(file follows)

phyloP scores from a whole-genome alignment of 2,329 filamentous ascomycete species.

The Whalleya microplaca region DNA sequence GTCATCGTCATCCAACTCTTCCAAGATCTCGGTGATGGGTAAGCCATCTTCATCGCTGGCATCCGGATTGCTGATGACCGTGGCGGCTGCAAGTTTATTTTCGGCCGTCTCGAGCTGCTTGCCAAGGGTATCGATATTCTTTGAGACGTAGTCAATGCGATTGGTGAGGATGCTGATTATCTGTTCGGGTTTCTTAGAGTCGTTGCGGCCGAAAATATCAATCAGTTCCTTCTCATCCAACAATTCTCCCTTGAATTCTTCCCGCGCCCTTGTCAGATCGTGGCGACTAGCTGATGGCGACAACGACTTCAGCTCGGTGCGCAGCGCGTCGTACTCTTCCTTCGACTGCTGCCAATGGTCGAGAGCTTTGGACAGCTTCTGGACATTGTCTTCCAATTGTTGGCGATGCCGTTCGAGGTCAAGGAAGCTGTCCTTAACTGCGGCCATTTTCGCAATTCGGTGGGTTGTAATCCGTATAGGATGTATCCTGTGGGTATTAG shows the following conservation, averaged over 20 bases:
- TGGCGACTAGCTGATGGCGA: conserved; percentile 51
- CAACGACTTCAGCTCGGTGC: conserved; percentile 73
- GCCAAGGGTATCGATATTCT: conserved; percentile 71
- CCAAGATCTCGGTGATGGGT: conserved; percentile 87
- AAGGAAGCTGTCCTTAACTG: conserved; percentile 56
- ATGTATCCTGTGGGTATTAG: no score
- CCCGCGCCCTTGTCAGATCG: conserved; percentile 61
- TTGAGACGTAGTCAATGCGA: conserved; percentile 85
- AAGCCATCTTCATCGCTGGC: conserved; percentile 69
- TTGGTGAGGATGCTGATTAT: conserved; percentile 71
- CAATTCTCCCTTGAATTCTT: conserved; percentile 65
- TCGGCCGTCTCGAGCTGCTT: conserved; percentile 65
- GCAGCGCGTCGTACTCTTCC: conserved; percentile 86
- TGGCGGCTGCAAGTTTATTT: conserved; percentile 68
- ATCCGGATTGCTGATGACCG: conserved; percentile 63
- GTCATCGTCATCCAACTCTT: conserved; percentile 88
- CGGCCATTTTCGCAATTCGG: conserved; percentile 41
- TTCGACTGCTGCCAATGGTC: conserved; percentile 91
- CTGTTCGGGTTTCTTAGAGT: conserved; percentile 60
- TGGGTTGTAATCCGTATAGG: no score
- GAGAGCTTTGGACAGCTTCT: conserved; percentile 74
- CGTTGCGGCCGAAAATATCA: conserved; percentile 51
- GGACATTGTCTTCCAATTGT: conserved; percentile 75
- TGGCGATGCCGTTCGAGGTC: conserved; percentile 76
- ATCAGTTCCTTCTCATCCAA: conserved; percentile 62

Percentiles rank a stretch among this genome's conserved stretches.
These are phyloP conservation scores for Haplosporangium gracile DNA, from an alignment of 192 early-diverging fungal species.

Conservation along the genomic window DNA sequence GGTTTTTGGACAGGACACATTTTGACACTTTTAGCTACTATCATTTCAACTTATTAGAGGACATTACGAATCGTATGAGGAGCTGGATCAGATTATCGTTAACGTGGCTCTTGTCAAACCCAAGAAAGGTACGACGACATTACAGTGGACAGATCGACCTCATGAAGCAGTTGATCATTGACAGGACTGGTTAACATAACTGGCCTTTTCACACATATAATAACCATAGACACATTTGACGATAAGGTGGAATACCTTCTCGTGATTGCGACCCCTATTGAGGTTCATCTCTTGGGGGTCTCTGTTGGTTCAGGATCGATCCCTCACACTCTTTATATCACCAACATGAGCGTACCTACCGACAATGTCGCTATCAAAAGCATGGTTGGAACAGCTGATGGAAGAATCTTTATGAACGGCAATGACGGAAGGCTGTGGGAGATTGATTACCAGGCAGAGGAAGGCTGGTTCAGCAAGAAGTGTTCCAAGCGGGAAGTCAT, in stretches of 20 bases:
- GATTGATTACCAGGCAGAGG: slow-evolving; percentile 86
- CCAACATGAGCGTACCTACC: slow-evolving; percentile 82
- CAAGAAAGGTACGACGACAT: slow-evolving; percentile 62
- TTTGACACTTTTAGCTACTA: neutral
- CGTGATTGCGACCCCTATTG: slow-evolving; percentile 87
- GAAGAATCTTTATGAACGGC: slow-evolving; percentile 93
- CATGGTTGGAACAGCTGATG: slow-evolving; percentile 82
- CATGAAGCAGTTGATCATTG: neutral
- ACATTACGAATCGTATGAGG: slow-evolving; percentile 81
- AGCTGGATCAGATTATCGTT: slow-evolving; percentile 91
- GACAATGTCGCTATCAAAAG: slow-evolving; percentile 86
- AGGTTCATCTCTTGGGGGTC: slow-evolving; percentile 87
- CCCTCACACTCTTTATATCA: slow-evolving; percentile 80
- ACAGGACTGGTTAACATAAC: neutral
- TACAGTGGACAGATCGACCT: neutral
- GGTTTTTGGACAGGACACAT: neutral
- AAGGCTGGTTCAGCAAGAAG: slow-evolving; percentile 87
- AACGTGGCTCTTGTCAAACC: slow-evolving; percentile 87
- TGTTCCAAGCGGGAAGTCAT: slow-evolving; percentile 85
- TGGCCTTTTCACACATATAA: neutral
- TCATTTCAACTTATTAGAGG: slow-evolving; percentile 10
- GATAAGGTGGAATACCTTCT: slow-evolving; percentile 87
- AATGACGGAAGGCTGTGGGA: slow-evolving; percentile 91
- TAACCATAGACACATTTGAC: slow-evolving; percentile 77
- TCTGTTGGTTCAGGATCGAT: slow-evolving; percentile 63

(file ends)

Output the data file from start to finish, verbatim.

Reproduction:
phyloP scores from a whole-genome alignment of 2,329 filamentous ascomycete species.

The Whalleya microplaca region DNA sequence GTCATCGTCATCCAACTCTTCCAAGATCTCGGTGATGGGTAAGCCATCTTCATCGCTGGCATCCGGATTGCTGATGACCGTGGCGGCTGCAAGTTTATTTTCGGCCGTCTCGAGCTGCTTGCCAAGGGTATCGATATTCTTTGAGACGTAGTCAATGCGATTGGTGAGGATGCTGATTATCTGTTCGGGTTTCTTAGAGTCGTTGCGGCCGAAAATATCAATCAGTTCCTTCTCATCCAACAATTCTCCCTTGAATTCTTCCCGCGCCCTTGTCAGATCGTGGCGACTAGCTGATGGCGACAACGACTTCAGCTCGGTGCGCAGCGCGTCGTACTCTTCCTTCGACTGCTGCCAATGGTCGAGAGCTTTGGACAGCTTCTGGACATTGTCTTCCAATTGTTGGCGATGCCGTTCGAGGTCAAGGAAGCTGTCCTTAACTGCGGCCATTTTCGCAATTCGGTGGGTTGTAATCCGTATAGGATGTATCCTGTGGGTATTAG shows the following conservation, averaged over 20 bases:
- TGGCGACTAGCTGATGGCGA: conserved; percentile 51
- CAACGACTTCAGCTCGGTGC: conserved; percentile 73
- GCCAAGGGTATCGATATTCT: conserved; percentile 71
- CCAAGATCTCGGTGATGGGT: conserved; percentile 87
- AAGGAAGCTGTCCTTAACTG: conserved; percentile 56
- ATGTATCCTGTGGGTATTAG: no score
- CCCGCGCCCTTGTCAGATCG: conserved; percentile 61
- TTGAGACGTAGTCAATGCGA: conserved; percentile 85
- AAGCCATCTTCATCGCTGGC: conserved; percentile 69
- TTGGTGAGGATGCTGATTAT: conserved; percentile 71
- CAATTCTCCCTTGAATTCTT: conserved; percentile 65
- TCGGCCGTCTCGAGCTGCTT: conserved; percentile 65
- GCAGCGCGTCGTACTCTTCC: conserved; percentile 86
- TGGCGGCTGCAAGTTTATTT: conserved; percentile 68
- ATCCGGATTGCTGATGACCG: conserved; percentile 63
- GTCATCGTCATCCAACTCTT: conserved; percentile 88
- CGGCCATTTTCGCAATTCGG: conserved; percentile 41
- TTCGACTGCTGCCAATGGTC: conserved; percentile 91
- CTGTTCGGGTTTCTTAGAGT: conserved; percentile 60
- TGGGTTGTAATCCGTATAGG: no score
- GAGAGCTTTGGACAGCTTCT: conserved; percentile 74
- CGTTGCGGCCGAAAATATCA: conserved; percentile 51
- GGACATTGTCTTCCAATTGT: conserved; percentile 75
- TGGCGATGCCGTTCGAGGTC: conserved; percentile 76
- ATCAGTTCCTTCTCATCCAA: conserved; percentile 62

Percentiles rank a stretch among this genome's conserved stretches.
These are phyloP conservation scores for Haplosporangium gracile DNA, from an alignment of 192 early-diverging fungal species.

Conservation along the genomic window DNA sequence GGTTTTTGGACAGGACACATTTTGACACTTTTAGCTACTATCATTTCAACTTATTAGAGGACATTACGAATCGTATGAGGAGCTGGATCAGATTATCGTTAACGTGGCTCTTGTCAAACCCAAGAAAGGTACGACGACATTACAGTGGACAGATCGACCTCATGAAGCAGTTGATCATTGACAGGACTGGTTAACATAACTGGCCTTTTCACACATATAATAACCATAGACACATTTGACGATAAGGTGGAATACCTTCTCGTGATTGCGACCCCTATTGAGGTTCATCTCTTGGGGGTCTCTGTTGGTTCAGGATCGATCCCTCACACTCTTTATATCACCAACATGAGCGTACCTACCGACAATGTCGCTATCAAAAGCATGGTTGGAACAGCTGATGGAAGAATCTTTATGAACGGCAATGACGGAAGGCTGTGGGAGATTGATTACCAGGCAGAGGAAGGCTGGTTCAGCAAGAAGTGTTCCAAGCGGGAAGTCAT, in stretches of 20 bases:
- GATTGATTACCAGGCAGAGG: slow-evolving; percentile 86
- CCAACATGAGCGTACCTACC: slow-evolving; percentile 82
- CAAGAAAGGTACGACGACAT: slow-evolving; percentile 62
- TTTGACACTTTTAGCTACTA: neutral
- CGTGATTGCGACCCCTATTG: slow-evolving; percentile 87
- GAAGAATCTTTATGAACGGC: slow-evolving; percentile 93
- CATGGTTGGAACAGCTGATG: slow-evolving; percentile 82
- CATGAAGCAGTTGATCATTG: neutral
- ACATTACGAATCGTATGAGG: slow-evolving; percentile 81
- AGCTGGATCAGATTATCGTT: slow-evolving; percentile 91
- GACAATGTCGCTATCAAAAG: slow-evolving; percentile 86
- AGGTTCATCTCTTGGGGGTC: slow-evolving; percentile 87
- CCCTCACACTCTTTATATCA: slow-evolving; percentile 80
- ACAGGACTGGTTAACATAAC: neutral
- TACAGTGGACAGATCGACCT: neutral
- GGTTTTTGGACAGGACACAT: neutral
- AAGGCTGGTTCAGCAAGAAG: slow-evolving; percentile 87
- AACGTGGCTCTTGTCAAACC: slow-evolving; percentile 87
- TGTTCCAAGCGGGAAGTCAT: slow-evolving; percentile 85
- TGGCCTTTTCACACATATAA: neutral
- TCATTTCAACTTATTAGAGG: slow-evolving; percentile 10
- GATAAGGTGGAATACCTTCT: slow-evolving; percentile 87
- AATGACGGAAGGCTGTGGGA: slow-evolving; percentile 91
- TAACCATAGACACATTTGAC: slow-evolving; percentile 77
- TCTGTTGGTTCAGGATCGAT: slow-evolving; percentile 63